As we wage the fight for racial justice, it is crucially important for the black community to keep in mind that it needs all the support it can get from people everywhere. That is why we must be careful not to do things that could unnecessarily alienate those who would otherwise be on our side.

I found the fierce criticism of the recent comments by the New Orleans Saints quarterback Drew Brees regarding Colin Kaepernick’s national anthem protest quite troubling. As quarterback of the San Francisco 49ers, Kaepernick had refused to stand for the national anthem before games as a way to bring the nation’s attention to police brutality and other injustices against blacks in America. Some people supported his action, while others expressed vehement opposition. Upon learning that the 49ers planned to release him, Kaepernick opted out of his contract in 2017, and has since been unable to find another team to sign him.

In response to an interviewer’s question about whether the horrific murder of George Floyd, which further highlighted police brutality against blacks, would justify future protesting of the national anthem by players, Brees reportedly said that “I will never agree with anybody disrespecting the flag of the United States of America or our country.” He cited the military experiences of his grandfathers as reasons for his position.

Given how raw emotions are in the current environment, I agree that Brees could have chosen his words a bit more carefully. He later apologized for them. In stating his view, which I am fully convinced he should be entitled to, Brees should perhaps have also acknowledged that Kaepernick’s action, no matter how objectionable it was to him and others, was based on legitimate grievances. The way we prevent injustices—racial or economic—from building up to the point where someone like Kaepernick is driven to take such a dramatic action is to show that we are at least willing to listen to their complaints, not dismiss them out of hand as Brees seems to have initially done with his comments.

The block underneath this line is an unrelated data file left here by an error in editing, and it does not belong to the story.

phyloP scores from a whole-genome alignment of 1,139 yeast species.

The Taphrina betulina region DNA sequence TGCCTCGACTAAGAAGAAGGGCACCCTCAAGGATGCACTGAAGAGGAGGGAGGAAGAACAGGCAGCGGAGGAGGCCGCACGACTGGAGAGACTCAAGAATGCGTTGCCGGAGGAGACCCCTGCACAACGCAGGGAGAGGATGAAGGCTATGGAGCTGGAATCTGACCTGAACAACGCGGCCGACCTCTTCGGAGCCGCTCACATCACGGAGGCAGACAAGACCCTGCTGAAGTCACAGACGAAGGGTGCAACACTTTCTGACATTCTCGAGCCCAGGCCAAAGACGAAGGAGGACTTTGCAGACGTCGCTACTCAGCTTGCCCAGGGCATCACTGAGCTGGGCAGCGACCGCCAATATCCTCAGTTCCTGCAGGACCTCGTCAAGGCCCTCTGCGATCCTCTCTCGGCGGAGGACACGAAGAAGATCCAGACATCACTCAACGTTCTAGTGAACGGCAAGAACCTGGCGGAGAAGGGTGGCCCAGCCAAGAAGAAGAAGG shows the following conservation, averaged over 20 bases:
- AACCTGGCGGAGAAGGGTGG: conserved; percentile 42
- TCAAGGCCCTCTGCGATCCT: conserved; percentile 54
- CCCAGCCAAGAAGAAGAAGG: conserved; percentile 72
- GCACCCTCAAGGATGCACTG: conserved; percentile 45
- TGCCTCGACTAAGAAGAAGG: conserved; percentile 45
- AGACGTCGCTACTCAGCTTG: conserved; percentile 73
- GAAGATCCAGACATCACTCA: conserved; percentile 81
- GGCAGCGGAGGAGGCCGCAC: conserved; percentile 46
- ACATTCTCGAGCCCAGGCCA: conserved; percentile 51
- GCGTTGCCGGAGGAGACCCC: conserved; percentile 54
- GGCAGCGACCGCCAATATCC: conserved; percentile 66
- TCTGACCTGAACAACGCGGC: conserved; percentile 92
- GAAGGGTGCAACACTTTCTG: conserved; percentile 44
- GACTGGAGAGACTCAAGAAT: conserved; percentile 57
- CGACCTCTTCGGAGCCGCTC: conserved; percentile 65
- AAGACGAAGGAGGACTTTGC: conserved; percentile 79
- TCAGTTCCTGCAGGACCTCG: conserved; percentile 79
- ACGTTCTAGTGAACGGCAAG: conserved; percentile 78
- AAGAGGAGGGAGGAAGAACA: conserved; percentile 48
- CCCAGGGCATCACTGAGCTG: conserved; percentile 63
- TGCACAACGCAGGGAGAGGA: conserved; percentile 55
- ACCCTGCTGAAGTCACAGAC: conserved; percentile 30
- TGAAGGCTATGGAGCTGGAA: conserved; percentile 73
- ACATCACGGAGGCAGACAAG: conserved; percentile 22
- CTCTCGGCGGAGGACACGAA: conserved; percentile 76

One could argue that Brees’s words give encouragement to those who unfairly blacklisted Kaepernick and denied him the opportunity to make a living in his chosen profession for exercising his right to air his views. That would be a fair point, but that responsibility should be placed on the shoulders of the National Football League team owners who made those individual decisions.

Brees’s apology appears to have settled the controversy. But I wonder whether the swift and heavy-handed manner in which the hammer was brought down on him might leave a bad taste in his mouth and influence how he approaches his philanthropic works in the black community going forward.

Much has been written about the multiple ways in which Brees used his time, energy, and resources to help revitalize New Orleans after Hurricane Katrina devastated the city. Recently, he and his wife pledged $5 million to support coronavirus relief efforts in Louisiana.

Actions do speak louder than words. I wish people had paused for a moment to take Brees’s many good deeds into consideration as they were expressing their unhappiness with his comments. We should focus our wrath on George Floyd’s killer and others like him, not on allies like Drew Brees.

The harsh tone of our national discourse is exacerbating the polarization that has done so much damage to the country. When we disagree with others on any issues, we must always make some allowance for the possibility that a difference of opinion might result from sincere and legitimate feelings, and not necessarily dogma or laziness of thought. By denying others that space to honestly express their sentiments, we run the risk of perpetuating the dangerous stalemate in which America currently finds itself, for which we are all paying a very heavy price.